The one and only Ferguson

Sir Alex Ferguson with David Moyes. Moyes, who will succeed Ferguson as Man U manager, will find it hard to match the winning-streak of Ferguson.-AP

Alex Ferguson’s talents include a superb sense of timing as he showed when he picked the right moment to quit. By Ted Corbett.

There are a few chosen ones, beyond great, outstripping that overused word fantastic, too good to be called perfect, so far ahead of their peers that you want to find a special word to cover their worth.

They are the best of the best, a class above the elite. This fortnight one of the finest left the everyday world and moved into history to applause louder than thunder.

Like Bradman, with his Test average touching 100 and Pele, gentleman and footballer, Alex Ferguson, a rough son of the shipbuilding parish of Govan in Glasgow, reached beyond the stars and found there was room for him above Everest. He was one on his own and no-one can deny his place in football.

There is not another manager in the game, in Scotland where he honed his skills, or in England where he established a monopoly over the Premier League, who can match his record. Some say it will never be beaten; I believe records were not meant to last. One day it will fall into the hands of another ambitious football boss.

His talents include a superb sense of timing as he showed when he picked the right moment to quit. I suspected his retirement was not far away during the match against Chelsea when he failed to respond with one of his famed tantrums after his midfield player Rafael de Silva was sent off.

On all previous form he should have leapt from his seat, harangued the fourth official and gone back to his place to prepare an attack on Chelsea, the referee and anyone who dare contradict him. True he defined Chelsea’s Juan Mata as “a dying swan” for grinning as da Silva was sent off but this was no “hairdryer”, the usual definition of Ferguson enraged.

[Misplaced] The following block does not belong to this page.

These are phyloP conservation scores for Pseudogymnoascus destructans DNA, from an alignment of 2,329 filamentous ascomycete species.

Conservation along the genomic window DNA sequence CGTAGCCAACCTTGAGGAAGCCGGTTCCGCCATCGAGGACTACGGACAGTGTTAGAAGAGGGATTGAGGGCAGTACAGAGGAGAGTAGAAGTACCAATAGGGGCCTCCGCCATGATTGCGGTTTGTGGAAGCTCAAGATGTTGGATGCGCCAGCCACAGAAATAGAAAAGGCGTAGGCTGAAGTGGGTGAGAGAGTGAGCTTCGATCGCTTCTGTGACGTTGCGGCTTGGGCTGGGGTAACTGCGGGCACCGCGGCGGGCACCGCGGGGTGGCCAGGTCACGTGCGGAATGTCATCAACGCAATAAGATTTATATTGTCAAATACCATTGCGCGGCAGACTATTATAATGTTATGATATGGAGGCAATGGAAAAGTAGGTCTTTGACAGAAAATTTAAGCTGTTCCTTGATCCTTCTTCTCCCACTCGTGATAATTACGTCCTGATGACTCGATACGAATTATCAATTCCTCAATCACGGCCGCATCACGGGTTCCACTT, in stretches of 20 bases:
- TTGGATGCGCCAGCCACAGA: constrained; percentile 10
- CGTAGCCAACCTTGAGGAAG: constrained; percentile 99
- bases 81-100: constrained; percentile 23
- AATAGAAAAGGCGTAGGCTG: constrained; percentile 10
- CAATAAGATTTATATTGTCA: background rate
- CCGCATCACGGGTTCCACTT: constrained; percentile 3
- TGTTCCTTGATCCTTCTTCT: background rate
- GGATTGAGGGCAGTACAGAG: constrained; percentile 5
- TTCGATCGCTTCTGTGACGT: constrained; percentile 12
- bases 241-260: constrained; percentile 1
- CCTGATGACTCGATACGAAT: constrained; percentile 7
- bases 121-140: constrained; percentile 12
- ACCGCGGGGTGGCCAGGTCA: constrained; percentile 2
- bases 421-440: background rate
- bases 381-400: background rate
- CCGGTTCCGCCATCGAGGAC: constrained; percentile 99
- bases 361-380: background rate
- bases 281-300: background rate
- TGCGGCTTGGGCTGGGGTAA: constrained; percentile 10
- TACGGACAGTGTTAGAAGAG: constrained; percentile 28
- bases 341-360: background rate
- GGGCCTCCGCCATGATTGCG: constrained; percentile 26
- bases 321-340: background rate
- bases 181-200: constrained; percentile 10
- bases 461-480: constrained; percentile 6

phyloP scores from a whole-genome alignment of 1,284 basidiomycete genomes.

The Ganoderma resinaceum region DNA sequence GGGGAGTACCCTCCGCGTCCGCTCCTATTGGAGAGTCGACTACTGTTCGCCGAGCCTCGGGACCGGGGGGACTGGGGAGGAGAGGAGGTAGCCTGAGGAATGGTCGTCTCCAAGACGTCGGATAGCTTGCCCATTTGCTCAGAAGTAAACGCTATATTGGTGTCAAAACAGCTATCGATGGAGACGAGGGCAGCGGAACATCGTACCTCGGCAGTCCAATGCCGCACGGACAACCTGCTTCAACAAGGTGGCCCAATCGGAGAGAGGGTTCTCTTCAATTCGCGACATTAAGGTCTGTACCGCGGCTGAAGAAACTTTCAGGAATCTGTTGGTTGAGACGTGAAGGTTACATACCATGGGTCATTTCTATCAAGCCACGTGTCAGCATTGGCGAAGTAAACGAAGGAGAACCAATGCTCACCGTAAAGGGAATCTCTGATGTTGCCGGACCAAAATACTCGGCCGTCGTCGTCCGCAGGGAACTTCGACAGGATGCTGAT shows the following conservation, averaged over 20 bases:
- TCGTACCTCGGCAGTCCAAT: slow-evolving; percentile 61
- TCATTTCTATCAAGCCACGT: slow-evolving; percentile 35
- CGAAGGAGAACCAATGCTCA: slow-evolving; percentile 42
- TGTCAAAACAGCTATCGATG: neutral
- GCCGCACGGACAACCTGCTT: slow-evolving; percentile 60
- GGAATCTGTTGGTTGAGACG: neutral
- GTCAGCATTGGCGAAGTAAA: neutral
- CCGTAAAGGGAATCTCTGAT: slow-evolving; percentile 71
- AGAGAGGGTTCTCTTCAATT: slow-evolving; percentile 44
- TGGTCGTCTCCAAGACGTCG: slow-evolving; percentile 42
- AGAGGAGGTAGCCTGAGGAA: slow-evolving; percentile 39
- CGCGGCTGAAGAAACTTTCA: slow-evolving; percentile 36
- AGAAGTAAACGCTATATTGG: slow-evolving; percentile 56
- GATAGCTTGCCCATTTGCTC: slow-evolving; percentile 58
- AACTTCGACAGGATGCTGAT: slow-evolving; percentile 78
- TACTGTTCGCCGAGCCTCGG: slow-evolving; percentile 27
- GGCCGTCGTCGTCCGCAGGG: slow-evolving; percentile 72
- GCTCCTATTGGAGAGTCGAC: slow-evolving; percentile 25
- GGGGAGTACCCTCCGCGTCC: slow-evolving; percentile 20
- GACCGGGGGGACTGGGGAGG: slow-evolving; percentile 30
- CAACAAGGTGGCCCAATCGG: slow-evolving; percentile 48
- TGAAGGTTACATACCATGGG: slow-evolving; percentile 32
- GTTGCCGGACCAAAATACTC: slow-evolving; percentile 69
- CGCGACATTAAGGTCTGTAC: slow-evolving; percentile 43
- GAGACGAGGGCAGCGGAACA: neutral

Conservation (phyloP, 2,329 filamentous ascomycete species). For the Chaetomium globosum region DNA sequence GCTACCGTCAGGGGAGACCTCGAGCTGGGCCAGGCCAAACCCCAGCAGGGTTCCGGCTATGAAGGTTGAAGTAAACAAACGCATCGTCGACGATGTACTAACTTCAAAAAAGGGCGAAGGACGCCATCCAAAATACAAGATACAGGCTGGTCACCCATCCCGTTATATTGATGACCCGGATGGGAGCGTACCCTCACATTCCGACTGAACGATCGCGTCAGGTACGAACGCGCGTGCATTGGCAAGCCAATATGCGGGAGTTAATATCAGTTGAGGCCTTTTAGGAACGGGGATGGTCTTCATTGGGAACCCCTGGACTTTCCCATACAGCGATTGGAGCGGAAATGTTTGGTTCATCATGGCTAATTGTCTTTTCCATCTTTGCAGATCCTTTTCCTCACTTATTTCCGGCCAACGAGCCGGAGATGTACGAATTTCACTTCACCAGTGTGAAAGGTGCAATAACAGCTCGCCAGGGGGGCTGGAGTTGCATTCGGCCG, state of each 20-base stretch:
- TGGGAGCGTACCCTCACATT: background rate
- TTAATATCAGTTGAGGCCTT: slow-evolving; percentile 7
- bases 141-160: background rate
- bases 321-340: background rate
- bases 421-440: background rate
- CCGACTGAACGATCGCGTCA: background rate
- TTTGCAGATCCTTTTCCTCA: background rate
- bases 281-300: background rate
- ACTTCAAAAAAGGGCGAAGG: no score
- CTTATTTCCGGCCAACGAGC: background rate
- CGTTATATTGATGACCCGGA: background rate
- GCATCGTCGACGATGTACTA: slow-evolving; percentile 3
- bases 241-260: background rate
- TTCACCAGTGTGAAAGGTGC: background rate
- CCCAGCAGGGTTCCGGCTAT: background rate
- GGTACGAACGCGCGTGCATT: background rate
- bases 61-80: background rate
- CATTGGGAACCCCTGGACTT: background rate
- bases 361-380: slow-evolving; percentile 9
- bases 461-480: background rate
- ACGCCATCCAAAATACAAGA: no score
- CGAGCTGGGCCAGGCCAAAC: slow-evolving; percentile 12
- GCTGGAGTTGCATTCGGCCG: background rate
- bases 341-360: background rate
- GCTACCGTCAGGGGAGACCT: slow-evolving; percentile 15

Ah, I thought, his pace-maker, his upcoming hip operation, his age and the example of the Queen, who is cutting down her flights abroad, and a retired Pope have all suggested it is time to go.

Besides David Moyes, the Everton manager, another Scot from the same mould, had hinting that he might move on. Soon the story filled the back pages and early next morning Manchester United admitted it was true and released a Ferguson statement hinting at a new life full of other interests. Moyes was installed quickly even if he does not start work until July 1.

Players, managers, officials of every sort, queued to deliver their eulogies, wordsmiths churned out their most sentimental columns and TV re-ran pictures of Ferguson’s biggest moments, from Cup finals at Wembley to a knighthood at Buckingham Palace, from Govan to greatness.

Those pictures showed a warm, generous man absorbed in the needs of the club, concentrating on the wishes of his players, all things to all men. There was another bad-tempered side to Ferguson but that had no place in this torrent of goodwill towards the greatest manager who ever lived.

I would like to have seen pictures of Moyes as he watched on his office TV. Every moment foretold an added burden to a man who has for the last dozen years produced a series of successful teams by carefully spending a tiny budget.

All last season the measure of every team in the Premier League was defined by how well they have performed against Everton, whose few stars were dependent on hard work and Moyes’ relentless drive.

Will Moyes spend the United millions wisely? Will the stars respond to his demands? Can he match Ferguson’s winning statistics short term or long term?

United claim Ferguson will not interfere but Moyes will find that huge shadow haunts him daily.